• visionandfocus profile image


      6 years ago from North York, Canada

      Kudos to you for standing up to that woman. Not everyone is meant to parent, but most do it anyway just because they can. I know parenting is the hardest job on earth, it's 24/7 and you get frustrated as anyone would, but that's no excuse for offensive language. You're absolutely right that respect must be earned. I just wish parents had more resources to teach them how to parent in such a way that they're not dooming their children (and thereby themselves) to a troubled future.

    • gmwilliams profile image

      Grace Marguerite Williams 

      7 years ago from the Greatest City In The World-New York City, New York

      Excellent hub. I totally concur with you.

    • Charlu profile imageAUTHOR


      7 years ago from Florida

      Hi Moiragallaga Thank you for sharing your writing with us and I am so glad you joined HP. I really liked your blog and your hubs. Your insight with children and on other issues is so inspiring and so valid. Thank you for your valued time and wonderful comment. Talk to you soon

    • moiragallaga profile image

      Moira Garcia Gallaga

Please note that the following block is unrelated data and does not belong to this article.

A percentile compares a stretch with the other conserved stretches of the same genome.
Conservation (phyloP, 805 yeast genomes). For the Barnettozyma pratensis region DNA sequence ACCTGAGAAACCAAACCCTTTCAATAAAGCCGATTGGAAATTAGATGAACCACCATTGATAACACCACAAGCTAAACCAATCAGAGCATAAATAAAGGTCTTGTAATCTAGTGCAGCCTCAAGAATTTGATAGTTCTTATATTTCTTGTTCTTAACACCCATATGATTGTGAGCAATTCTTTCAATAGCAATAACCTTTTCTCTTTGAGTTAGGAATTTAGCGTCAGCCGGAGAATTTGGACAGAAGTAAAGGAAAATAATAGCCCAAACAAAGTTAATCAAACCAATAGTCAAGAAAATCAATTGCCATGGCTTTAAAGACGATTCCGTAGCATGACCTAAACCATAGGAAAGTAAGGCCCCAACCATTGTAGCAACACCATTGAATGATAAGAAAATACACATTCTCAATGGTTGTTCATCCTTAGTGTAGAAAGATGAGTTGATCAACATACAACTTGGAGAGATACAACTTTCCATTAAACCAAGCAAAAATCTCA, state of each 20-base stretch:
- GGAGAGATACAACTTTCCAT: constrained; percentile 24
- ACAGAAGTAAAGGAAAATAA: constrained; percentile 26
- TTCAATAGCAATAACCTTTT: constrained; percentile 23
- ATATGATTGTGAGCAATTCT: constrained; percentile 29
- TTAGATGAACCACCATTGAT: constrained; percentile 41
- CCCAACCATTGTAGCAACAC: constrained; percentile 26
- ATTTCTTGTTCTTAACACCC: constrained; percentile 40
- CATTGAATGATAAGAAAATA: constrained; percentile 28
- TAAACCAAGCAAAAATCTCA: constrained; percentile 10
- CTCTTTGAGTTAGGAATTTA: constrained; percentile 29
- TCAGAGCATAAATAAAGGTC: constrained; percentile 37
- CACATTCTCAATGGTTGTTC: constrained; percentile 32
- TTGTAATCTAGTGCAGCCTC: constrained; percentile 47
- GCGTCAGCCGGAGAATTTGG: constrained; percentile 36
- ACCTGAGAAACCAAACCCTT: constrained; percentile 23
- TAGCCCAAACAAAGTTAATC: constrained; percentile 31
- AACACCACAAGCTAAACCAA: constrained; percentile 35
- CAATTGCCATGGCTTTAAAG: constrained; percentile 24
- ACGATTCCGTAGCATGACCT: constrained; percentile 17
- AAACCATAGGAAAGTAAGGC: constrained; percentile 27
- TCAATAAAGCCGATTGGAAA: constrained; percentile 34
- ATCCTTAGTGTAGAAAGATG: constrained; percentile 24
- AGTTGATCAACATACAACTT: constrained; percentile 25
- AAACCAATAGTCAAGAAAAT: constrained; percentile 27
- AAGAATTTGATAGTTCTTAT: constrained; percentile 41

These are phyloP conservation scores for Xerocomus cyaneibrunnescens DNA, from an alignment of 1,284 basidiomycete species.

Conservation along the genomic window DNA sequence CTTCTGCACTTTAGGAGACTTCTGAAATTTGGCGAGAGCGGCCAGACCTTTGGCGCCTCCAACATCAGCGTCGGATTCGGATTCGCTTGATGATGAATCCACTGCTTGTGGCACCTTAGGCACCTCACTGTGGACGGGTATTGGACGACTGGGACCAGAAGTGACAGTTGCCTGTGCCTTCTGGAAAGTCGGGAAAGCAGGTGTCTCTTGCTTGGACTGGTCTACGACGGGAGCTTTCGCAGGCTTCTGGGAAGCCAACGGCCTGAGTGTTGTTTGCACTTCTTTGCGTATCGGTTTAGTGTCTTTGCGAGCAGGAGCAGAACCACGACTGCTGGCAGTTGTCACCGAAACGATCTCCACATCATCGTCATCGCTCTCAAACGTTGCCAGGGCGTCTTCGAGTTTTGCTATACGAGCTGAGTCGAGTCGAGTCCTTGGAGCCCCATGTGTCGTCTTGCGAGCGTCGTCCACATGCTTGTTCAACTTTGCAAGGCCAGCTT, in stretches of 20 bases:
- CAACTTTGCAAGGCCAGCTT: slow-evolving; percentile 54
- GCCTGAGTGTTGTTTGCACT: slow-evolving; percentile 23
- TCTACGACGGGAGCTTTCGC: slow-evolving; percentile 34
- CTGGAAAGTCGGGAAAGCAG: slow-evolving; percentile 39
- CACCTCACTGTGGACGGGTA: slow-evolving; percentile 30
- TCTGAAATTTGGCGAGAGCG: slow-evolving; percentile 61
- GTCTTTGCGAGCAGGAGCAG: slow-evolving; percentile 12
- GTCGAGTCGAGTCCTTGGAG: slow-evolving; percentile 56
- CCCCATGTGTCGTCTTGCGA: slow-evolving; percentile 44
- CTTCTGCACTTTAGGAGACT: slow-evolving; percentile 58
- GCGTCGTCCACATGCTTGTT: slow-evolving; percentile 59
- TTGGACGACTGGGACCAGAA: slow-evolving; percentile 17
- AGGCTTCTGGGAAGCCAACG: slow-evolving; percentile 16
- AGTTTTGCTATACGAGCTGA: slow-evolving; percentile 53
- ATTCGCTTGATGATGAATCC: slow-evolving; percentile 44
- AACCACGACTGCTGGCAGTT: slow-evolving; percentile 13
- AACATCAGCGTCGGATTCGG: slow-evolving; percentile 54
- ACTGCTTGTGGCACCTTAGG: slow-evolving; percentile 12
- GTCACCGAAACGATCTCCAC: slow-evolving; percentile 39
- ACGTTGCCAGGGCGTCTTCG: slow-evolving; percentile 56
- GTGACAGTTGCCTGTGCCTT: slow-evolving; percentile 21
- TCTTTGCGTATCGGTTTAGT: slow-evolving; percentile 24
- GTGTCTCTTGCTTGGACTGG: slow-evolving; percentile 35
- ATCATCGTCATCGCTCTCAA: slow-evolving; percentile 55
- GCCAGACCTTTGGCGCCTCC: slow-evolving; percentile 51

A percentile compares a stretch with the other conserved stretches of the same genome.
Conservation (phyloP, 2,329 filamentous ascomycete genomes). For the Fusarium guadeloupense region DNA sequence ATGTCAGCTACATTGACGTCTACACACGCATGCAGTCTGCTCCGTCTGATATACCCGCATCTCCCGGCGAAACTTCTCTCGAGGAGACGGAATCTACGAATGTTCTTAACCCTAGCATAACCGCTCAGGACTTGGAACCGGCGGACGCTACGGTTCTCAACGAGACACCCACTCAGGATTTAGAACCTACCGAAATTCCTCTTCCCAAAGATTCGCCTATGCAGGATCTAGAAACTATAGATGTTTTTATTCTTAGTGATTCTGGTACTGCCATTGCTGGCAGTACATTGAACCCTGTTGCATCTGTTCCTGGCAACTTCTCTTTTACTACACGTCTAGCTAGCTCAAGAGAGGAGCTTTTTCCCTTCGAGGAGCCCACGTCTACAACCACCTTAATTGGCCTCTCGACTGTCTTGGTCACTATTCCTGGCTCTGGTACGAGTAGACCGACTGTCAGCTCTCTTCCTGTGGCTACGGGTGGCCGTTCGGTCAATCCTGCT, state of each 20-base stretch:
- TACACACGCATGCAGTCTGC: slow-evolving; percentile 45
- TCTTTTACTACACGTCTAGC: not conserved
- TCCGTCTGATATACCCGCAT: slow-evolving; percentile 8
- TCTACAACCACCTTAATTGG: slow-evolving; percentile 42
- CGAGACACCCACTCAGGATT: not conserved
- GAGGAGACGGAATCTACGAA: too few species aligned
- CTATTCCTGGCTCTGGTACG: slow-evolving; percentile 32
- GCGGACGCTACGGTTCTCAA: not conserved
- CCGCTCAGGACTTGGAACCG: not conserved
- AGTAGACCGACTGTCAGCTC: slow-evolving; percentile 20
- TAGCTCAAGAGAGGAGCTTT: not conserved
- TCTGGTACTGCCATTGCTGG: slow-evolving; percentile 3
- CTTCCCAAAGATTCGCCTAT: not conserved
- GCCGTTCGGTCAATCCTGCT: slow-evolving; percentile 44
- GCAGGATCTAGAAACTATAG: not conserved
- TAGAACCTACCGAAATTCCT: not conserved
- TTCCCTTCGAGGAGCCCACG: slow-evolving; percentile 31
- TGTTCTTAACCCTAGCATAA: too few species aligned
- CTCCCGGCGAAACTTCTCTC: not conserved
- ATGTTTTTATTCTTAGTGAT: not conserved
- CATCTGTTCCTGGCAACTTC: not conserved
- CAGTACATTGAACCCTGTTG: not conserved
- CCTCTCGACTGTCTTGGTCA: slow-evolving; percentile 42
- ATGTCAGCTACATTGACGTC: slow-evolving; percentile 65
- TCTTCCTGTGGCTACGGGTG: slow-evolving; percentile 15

7 years ago from Lisbon, Portugal

      What a wonderful post Charlu and I totally agree about the principle that respect is earned. the most effective method to earn that respect is by example. Thank you for dropping by my blog and for the lovely words and in turn I discovered yours with very inspiring posts.

    • Charlu profile imageAUTHOR


      7 years ago from Florida

      Hi Dream On You know it's funny I was thinking when I wrote this even as an adult I NEVER smoked or drank in front of my father and rarely cussed. It wasn't because I was afraid of what he would do I just didn't out of respect for him. My step father was a whole different ball game but he played a very small part in my childhood. It's strange Thanks for stopping by and your wonderful support Take Care

    • DREAM ON profile image

      DREAM ON 

      7 years ago

      You responded bravely and today you have to be very careful.I hope the mother will think twice and you left an impact.You did the right thing but I have also noticed children treat their parents like their friends not parents.I wouldn't even raise my voice to my mother.She would recognize the tone of my voice and clearly say she would have none of that.I knew who the boss was.No was no and unless I acted properly I would be in more trouble when I got home.I had common sense to stop and no when I stepped over the boundaries.Today children have no common sense.I can relate to this story in many ways.Swearing at my mom or anyone even a friend was not done.You can think it but you better never say it.Great job.

    • Charlu profile imageAUTHOR


      7 years ago from Florida